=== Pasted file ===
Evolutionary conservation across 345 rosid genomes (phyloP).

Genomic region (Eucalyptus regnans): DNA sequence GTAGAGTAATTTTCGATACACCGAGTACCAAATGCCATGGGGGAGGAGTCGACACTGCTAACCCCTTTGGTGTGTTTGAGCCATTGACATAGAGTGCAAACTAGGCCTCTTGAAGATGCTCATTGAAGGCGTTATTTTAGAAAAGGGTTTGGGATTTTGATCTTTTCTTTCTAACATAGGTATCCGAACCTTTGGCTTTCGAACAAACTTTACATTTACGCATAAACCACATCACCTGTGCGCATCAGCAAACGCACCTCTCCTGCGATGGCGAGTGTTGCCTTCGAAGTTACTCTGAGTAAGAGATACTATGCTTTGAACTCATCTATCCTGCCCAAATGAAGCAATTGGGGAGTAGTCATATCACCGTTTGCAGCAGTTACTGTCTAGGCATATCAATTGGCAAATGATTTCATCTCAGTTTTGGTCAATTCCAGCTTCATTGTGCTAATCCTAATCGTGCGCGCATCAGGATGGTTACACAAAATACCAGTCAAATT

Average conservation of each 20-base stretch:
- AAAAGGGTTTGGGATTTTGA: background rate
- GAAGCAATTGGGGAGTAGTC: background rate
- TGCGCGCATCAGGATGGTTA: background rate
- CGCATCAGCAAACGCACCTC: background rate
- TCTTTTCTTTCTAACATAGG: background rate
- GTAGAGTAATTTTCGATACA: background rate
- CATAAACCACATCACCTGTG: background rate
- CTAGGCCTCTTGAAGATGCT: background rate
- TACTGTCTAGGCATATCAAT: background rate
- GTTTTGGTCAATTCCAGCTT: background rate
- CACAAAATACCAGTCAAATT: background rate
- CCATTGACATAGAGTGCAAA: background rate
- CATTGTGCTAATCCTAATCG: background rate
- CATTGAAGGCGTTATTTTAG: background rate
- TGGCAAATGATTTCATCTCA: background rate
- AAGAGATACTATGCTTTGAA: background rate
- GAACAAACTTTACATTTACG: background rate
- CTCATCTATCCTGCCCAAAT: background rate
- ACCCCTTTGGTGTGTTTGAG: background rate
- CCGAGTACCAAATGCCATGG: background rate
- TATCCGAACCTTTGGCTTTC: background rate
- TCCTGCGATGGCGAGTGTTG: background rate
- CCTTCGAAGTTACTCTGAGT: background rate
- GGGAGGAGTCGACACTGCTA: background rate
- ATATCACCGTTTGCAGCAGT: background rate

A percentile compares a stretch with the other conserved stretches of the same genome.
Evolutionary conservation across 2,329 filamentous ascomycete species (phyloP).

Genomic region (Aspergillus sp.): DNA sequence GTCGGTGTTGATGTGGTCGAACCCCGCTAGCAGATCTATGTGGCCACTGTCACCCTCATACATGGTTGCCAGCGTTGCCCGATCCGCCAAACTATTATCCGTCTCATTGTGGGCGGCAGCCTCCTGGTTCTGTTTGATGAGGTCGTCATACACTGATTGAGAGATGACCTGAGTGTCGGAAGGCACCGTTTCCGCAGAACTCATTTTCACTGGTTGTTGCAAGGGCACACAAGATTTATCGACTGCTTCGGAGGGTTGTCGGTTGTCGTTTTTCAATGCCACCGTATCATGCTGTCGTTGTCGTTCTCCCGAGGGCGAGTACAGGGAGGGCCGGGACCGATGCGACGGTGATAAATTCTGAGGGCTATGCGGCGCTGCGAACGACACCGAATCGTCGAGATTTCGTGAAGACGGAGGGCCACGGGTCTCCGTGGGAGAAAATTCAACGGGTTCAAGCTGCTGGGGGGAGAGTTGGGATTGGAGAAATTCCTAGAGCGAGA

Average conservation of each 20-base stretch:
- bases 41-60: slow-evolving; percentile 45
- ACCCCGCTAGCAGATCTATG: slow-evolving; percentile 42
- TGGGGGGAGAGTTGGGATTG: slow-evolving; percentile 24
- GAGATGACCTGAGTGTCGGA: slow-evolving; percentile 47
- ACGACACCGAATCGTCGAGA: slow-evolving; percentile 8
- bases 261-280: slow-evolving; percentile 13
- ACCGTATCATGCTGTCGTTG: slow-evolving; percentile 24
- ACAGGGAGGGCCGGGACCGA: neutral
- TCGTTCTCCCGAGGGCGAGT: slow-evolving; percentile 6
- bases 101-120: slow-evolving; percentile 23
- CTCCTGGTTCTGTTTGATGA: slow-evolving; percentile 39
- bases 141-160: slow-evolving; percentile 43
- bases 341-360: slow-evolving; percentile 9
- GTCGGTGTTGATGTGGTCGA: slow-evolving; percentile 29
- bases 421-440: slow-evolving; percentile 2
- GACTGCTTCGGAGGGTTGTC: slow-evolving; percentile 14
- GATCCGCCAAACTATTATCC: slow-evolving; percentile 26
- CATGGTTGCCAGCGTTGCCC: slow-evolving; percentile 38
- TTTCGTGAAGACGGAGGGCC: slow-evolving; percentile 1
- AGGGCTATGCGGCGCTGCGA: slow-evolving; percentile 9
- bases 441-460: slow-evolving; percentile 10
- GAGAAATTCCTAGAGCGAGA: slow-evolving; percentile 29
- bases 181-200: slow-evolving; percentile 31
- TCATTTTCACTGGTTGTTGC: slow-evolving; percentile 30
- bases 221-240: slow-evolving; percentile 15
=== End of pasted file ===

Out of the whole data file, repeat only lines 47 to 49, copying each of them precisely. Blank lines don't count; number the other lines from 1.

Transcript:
- bases 421-440: slow-evolving; percentile 2
- GACTGCTTCGGAGGGTTGTC: slow-evolving; percentile 14
- GATCCGCCAAACTATTATCC: slow-evolving; percentile 26